Hornady first started to advertise their eXtreme Terminal Performance (XTP) projectile in 1990. It appears to have been an evolution of their 1988-vintage Rapid eXpansion Tip (RXT) line. Their goal was 1.5x diameter expansion at a wide range of velocities. If you look closely at their advertisement, you’ll note that they did not use the Fackler-developed/FBI-approved 10% gelatin mix or even the older 20% gelatin mix. Rather they relied upon water and a grease/wax mixture, the latter of which was apparently their standard testing material for over 15 years.

1990 XTP Ad

The next step in the XTP’s evolution came in 1999, when Hornady engineer Dave Emary reportedly first started playing with filled hollowpoint cavities. The first were made using off-the-shelf silicone caulk from a local hardware store. However, the next step was away from handgun projectiles and on to rifle applications, with the creation of a flexible ballistic tip insert – Hornady’s Flex-Tip (FTX) projectile. The goal here was to offer a pointed tip projectile that was safe to use in tubular magazines. The patent application was filed in May 2005, and awarded in June 2008.

Hornady FTX LEVERevolution patent:
https://www.google.com/patents/US7380502

It was only a brief matter of time before the pointed FTX insert was moved over to handgun projectiles in cartridges like the .357 Magnum and .44 Magnum, which saw dual use in handguns and lever-actions. But once the FTX concept was in production and popular, Emary moved back to concentrate upon a flush tip FTX insert design, circa 2008. While part of the FTX line, the name Critical Defense would ultimately be applied.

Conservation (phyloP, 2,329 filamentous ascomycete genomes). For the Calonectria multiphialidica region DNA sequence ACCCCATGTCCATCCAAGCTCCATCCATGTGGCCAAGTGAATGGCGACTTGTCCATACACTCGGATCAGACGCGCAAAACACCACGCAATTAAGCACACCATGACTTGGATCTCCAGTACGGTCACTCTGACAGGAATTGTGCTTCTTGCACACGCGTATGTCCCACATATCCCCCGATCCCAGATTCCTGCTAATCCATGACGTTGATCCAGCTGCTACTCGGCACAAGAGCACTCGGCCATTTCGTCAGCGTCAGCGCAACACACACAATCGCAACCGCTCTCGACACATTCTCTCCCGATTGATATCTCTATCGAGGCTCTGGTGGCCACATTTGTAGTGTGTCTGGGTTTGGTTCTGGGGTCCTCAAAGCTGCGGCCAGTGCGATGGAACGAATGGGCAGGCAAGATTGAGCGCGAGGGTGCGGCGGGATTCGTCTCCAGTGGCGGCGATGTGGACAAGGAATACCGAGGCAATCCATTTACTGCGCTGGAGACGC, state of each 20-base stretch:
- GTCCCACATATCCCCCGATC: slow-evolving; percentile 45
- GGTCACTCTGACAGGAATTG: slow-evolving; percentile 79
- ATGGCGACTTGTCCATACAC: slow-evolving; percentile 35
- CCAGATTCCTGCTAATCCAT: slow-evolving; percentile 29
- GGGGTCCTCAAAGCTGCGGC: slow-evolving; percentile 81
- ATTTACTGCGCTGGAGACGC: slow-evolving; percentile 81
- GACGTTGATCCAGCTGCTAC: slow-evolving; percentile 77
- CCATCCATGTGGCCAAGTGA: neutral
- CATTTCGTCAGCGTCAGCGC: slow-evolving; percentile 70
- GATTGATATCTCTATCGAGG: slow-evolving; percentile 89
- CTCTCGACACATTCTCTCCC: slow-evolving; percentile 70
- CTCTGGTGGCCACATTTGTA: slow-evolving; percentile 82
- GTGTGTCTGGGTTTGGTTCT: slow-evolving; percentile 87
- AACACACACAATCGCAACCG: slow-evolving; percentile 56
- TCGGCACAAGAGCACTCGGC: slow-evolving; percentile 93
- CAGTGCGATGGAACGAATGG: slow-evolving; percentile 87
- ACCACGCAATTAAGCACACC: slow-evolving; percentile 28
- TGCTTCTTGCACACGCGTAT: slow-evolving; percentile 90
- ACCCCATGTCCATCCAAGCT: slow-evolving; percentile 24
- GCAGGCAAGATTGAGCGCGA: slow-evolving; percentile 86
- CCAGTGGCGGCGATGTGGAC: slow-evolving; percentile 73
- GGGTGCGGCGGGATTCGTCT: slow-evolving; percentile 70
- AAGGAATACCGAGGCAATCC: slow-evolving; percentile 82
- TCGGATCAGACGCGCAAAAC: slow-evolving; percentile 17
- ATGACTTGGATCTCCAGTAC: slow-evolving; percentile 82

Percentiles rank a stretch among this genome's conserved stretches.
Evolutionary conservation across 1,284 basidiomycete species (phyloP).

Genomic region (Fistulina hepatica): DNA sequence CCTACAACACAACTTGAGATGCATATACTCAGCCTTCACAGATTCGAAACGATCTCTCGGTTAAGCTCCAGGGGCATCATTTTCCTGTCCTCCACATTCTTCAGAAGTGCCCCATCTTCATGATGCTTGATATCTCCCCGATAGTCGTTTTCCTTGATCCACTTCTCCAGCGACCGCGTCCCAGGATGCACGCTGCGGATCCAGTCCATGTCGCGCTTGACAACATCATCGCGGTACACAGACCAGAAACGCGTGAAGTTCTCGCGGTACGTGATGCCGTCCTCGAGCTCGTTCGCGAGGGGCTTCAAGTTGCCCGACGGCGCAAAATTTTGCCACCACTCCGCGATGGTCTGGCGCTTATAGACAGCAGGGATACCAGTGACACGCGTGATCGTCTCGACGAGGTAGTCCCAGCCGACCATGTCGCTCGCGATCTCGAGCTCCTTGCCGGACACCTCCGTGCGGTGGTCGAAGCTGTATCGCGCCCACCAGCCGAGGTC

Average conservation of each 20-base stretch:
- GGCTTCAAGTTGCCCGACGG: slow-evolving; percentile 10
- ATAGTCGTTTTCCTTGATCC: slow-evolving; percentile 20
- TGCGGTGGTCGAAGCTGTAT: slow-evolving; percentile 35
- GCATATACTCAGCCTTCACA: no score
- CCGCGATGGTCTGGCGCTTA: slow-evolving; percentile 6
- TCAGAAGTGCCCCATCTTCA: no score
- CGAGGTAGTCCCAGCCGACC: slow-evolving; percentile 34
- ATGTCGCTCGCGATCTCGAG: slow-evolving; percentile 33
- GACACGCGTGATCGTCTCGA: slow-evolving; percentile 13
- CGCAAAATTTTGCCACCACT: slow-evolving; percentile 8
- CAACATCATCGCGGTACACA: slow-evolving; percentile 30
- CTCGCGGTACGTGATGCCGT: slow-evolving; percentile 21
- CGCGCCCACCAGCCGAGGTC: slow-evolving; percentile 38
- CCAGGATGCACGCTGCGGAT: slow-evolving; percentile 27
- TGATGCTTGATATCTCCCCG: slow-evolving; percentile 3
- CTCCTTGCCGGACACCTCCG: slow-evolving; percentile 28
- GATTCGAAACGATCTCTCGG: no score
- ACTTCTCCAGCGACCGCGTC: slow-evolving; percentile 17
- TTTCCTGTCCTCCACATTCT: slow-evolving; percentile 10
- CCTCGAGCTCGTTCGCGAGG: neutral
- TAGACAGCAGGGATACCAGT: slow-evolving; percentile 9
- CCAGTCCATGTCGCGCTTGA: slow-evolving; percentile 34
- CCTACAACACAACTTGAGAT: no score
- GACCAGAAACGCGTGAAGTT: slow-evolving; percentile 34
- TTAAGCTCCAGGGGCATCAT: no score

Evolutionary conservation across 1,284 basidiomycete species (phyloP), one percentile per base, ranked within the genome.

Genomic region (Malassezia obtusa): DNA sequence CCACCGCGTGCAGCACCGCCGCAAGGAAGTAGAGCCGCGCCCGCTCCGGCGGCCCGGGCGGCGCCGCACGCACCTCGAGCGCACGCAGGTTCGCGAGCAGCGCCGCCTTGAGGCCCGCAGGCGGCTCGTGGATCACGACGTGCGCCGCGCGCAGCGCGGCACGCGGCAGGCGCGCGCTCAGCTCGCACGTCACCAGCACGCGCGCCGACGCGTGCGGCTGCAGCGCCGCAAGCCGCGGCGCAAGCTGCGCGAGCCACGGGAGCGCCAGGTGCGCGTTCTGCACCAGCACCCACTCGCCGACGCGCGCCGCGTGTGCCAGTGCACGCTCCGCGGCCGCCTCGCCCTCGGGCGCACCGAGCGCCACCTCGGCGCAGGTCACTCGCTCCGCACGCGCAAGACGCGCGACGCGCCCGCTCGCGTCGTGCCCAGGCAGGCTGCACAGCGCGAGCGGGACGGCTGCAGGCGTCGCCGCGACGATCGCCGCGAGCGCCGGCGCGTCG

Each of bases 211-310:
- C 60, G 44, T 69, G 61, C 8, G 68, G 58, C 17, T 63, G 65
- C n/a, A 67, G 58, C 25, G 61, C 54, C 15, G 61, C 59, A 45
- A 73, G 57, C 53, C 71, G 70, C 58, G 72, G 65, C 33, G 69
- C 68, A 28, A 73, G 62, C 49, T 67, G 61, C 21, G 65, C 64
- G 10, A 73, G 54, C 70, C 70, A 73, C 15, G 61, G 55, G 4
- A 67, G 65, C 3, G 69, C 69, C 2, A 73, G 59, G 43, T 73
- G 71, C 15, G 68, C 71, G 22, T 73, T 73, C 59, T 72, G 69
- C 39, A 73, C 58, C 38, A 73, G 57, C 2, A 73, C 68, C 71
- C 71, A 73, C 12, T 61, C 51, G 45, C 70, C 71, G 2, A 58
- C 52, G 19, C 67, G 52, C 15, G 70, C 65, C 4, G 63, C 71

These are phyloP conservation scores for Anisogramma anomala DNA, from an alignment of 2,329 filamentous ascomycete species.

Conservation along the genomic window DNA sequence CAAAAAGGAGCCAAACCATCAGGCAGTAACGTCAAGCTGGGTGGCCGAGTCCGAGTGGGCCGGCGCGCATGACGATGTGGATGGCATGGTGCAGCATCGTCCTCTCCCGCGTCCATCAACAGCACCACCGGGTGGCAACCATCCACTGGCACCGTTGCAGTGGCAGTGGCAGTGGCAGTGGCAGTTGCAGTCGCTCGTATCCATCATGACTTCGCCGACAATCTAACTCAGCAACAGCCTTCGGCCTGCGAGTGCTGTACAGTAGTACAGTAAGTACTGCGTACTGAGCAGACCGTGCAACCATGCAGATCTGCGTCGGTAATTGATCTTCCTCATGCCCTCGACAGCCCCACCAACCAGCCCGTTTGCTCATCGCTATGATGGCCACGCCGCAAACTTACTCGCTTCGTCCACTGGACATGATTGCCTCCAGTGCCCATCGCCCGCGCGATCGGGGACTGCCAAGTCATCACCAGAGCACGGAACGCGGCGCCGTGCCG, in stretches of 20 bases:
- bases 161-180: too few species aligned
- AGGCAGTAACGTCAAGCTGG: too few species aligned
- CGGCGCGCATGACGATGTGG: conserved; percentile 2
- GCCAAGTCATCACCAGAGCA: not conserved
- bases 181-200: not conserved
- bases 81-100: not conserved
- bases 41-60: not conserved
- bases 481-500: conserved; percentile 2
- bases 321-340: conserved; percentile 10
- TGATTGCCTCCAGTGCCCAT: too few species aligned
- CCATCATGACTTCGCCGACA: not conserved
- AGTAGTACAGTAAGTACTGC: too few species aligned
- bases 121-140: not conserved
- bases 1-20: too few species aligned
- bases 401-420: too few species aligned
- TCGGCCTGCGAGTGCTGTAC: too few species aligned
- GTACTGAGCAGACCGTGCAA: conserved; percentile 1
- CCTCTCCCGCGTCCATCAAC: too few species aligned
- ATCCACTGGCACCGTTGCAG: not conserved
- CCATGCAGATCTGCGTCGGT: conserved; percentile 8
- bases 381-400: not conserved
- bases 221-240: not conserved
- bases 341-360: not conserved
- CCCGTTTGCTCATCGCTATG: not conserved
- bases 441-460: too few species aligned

Hornady FTX/Critical Defense patents:
https://www.google.com/patents/US8161885
https://www.google.com/patents/US8413587

2009 Ad

Then came Emary’s next step, tweaking the FTX design to meet the FBI’s demanding barrier test requirements. Emary fell back upon an earlier Hornady concept, the InterLock jacket, to mechanically lock the core to the jacket. To match the FTX branding, this became known as the FlexLock. Introduced in 2012, the new Critical Duty line uses a thicker jacket and a harder lead core than the earlier Critical Defense line.

Hornady Critical Duty patents:
https://patents.google.com/patent/US9121677B2
https://patents.google.com/patent/US9360287B2

https://patents.google.com/patent/US9658042

https://patents.google.com/patent/US9982980B2

2012 Ad

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